$3,000

Your loss

-$2,000

But what if you had borrowed an additional $5,000 on margin and purchased 200 shares of that $50 stock for $10,000? A year later when it hit $30, your shares would be worth $6,000. If you sold for $6,000, youd still have to pay back the $5,000 loan and $400 interest, leaving you with only $600 of your original $5,000a total loss of $4,400.

A loss with margin

You pay cash for 100 shares of a $50 stock

-$5,000

You buy another 100 shares on margin

$0

Stock falls to $30 and you sell 200 shares

$6,000

You repay margin loan

-$5,000

You pay margin interest

-$400

Your loss

-$4,400

If the stock had fallen even further, you could theoretically lose all of your initial investment and still have to repay the amount you borrowed, plus interest.

Margin call

While the value of the stocks used as collateral for the margin loan fluctuates with the market, the amount you borrowed stays the same. As a result, if the stocks fall, your equity in the position relative to the size of your margin debt will shrink.

This is important to understand, because brokerage firms require that margin traders maintain a certain percentage of equity in the account as collateral against the purchased securitiestypically 30% to 35%, depending on the securities and the brokerage firm.2

If your equity falls below the minimum because of market fluctuations, your brokerage firm will issue a margin call (also known as a maintenance call), and you will be required to immediately deposit more cash or marginable securities in your account to bring your equity back up to the required level.

So, assume you own $5,000 in stock and buy an additional $5,000 on margin. Your equity in the position is $5,000 ($10,000 less $5,000 in margin debt), giving you an equity ratio of 50%. If the value of your stock falls to $6,000, your equity would drop to $1,000 ($6,000 in stock less $5,000 margin debt) for an equity ratio of less than 17%.

If your brokerage firms maintenance requirement is 30%, then the accounts minimum equity would be $1,800 (30% of $6,000 = $1,800). Accordingly, you would be required to deposit:

  • $800 in cash ($1,000+$800=$1,800), or
  • $1,143 of fully paid marginable securities (the $800 shortfall divided by [1 the .30 equity requirement] = $1143), or
  • Or some combination of the two.

Important details about margin loans

  • Margin loans increase your level of market risk.
  • Your downside is not limited to the collateral value in your margin account.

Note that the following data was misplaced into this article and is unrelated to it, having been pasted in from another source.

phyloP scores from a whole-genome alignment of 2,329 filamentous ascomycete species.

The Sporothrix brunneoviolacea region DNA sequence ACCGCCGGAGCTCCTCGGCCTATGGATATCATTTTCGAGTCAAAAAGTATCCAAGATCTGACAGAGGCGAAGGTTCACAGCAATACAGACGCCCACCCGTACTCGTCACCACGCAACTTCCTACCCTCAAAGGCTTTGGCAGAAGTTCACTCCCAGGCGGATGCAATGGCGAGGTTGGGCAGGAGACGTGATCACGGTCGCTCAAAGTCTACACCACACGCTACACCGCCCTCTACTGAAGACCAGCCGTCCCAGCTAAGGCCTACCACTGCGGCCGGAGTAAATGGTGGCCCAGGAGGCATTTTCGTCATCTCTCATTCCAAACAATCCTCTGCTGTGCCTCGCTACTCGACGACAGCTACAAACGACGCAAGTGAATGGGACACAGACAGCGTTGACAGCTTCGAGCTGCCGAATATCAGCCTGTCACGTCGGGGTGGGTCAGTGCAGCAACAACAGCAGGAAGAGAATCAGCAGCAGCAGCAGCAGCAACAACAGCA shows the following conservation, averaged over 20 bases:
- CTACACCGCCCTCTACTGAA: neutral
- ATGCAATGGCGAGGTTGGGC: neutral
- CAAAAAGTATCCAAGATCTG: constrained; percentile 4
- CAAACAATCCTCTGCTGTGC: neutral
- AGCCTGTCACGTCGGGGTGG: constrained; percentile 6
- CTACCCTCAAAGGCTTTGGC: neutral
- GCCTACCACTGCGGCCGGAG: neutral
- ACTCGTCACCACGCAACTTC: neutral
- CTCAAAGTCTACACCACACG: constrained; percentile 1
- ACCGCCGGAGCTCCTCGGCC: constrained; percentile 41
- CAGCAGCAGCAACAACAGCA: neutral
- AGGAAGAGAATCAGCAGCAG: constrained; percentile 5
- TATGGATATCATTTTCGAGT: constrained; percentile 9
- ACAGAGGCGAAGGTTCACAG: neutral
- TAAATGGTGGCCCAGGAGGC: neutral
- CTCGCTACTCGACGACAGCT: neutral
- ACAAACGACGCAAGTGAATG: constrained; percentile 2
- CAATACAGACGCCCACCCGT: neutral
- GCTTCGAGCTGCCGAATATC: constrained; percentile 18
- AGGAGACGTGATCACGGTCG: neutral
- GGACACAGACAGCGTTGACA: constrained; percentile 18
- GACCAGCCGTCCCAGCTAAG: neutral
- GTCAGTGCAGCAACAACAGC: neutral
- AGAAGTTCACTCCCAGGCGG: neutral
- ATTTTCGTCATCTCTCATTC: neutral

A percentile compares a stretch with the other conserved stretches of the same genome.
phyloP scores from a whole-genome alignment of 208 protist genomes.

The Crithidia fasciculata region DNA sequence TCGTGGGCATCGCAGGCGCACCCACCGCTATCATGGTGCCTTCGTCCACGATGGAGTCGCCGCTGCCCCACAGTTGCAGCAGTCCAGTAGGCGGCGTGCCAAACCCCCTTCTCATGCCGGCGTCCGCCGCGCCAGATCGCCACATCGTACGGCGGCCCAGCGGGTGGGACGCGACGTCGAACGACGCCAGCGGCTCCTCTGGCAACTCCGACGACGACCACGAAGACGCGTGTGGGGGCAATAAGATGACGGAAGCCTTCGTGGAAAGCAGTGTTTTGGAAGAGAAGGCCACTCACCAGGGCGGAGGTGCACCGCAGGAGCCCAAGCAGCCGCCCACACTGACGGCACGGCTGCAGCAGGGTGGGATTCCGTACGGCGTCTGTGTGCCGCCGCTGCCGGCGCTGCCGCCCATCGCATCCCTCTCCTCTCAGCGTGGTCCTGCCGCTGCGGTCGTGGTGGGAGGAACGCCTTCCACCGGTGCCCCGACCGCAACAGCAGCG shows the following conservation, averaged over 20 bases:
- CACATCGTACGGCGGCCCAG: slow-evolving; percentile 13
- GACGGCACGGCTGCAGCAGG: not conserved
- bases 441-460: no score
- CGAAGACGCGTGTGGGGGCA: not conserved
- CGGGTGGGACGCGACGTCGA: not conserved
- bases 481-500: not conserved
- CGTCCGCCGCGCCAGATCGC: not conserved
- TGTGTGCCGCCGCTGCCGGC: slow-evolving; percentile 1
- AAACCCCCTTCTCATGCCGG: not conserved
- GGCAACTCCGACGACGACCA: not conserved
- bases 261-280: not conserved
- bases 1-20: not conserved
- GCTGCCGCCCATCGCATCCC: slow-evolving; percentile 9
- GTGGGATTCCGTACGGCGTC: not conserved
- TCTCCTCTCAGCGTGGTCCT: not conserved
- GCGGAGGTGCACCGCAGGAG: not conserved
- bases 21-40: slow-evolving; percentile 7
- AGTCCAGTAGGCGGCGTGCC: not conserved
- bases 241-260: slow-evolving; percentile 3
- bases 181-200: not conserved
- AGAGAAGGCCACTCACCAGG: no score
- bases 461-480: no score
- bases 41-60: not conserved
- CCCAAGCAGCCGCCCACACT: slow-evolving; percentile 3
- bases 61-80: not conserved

• Your brokerage firm may initiate the sale of any securities in your account without contacting you, to meet a margin call.
  • Your brokerage firm may increase its house maintenance margin requirements or remove specific securities from the marginable list at any time and is not required to provide you with advance written notice.
  • You are not entitled to an extension of time to meet a margin call.

Triggering a margin call

Equity

Equity

Stock value

Margin loan

$

%

Buy stock for $10,000, half on margin

$10,000

-$5,000

$5,000

50%

Stock falls to $6,000

$6,000

-$5,000

$1,000

17%

Brokerage firms maintenance requirement: 30%

$6,000

-

$1,800

30%

Margin call

$800

What happens if you dont meet a margin call? Your brokerage firm may close out positions in your portfolio and isnt required to consult you first. In fact, in a worst-case scenario its possible your brokerage firm would sell all of your shares, leaving you with no shares, yet still owing money.

Again, these examples are based on 50% margin debt, which some investors might consider extreme. If your debt is lower, you also decrease your risk of receiving a margin call. A well-diversified portfolio may also help make margin calls less likely, as you would avoid the risk of having a single position drag down your portfolio.

If you decide to use margin, here are some additional ideas to help you manage your account:

  • Pay margin loan interest regularly.
  • Carefully monitor your investments, equity, and margin loan.
  • Set up your own trigger point somewhere above the official margin maintenance requirement, beyond which you will either deposit funds or securities to increase your equity.
  • Be prepared for the possibility of a margin callhave other financial resources in place or predetermine which portion of your portfolio you would sell.
  • NEVER ignore a margin call.

The bottom line

Buying stock on margin is only profitable if your stocks go up enough to pay back the loan with interest. But you could lose your principal and then some if your stocks go down too much. However, used wisely and prudently, a margin loan can be a valuable tool in the right circumstances.

If you decide margin is right for your investing strategy, consider starting slow and learning by experience. Be sure to consult your investment advisor and tax professional about your particular situation.

¹ Example uses a hypothetical, simple interest rate calculation at a rate of 8%. Actual interest charge would be higher due to compounding. Contact Schwab for the latest margin interest rates.

² At Schwab, margin accounts generally receive a maintenance call when equity falls below the minimum house maintenance requirement. For more details, see Schwabs MarginDisclosure Statement.

What You Can Do Next

  • Learn more about margin at Schwab.
  • Call Schwab at 800-355-2162, visit a branch or find a consultant.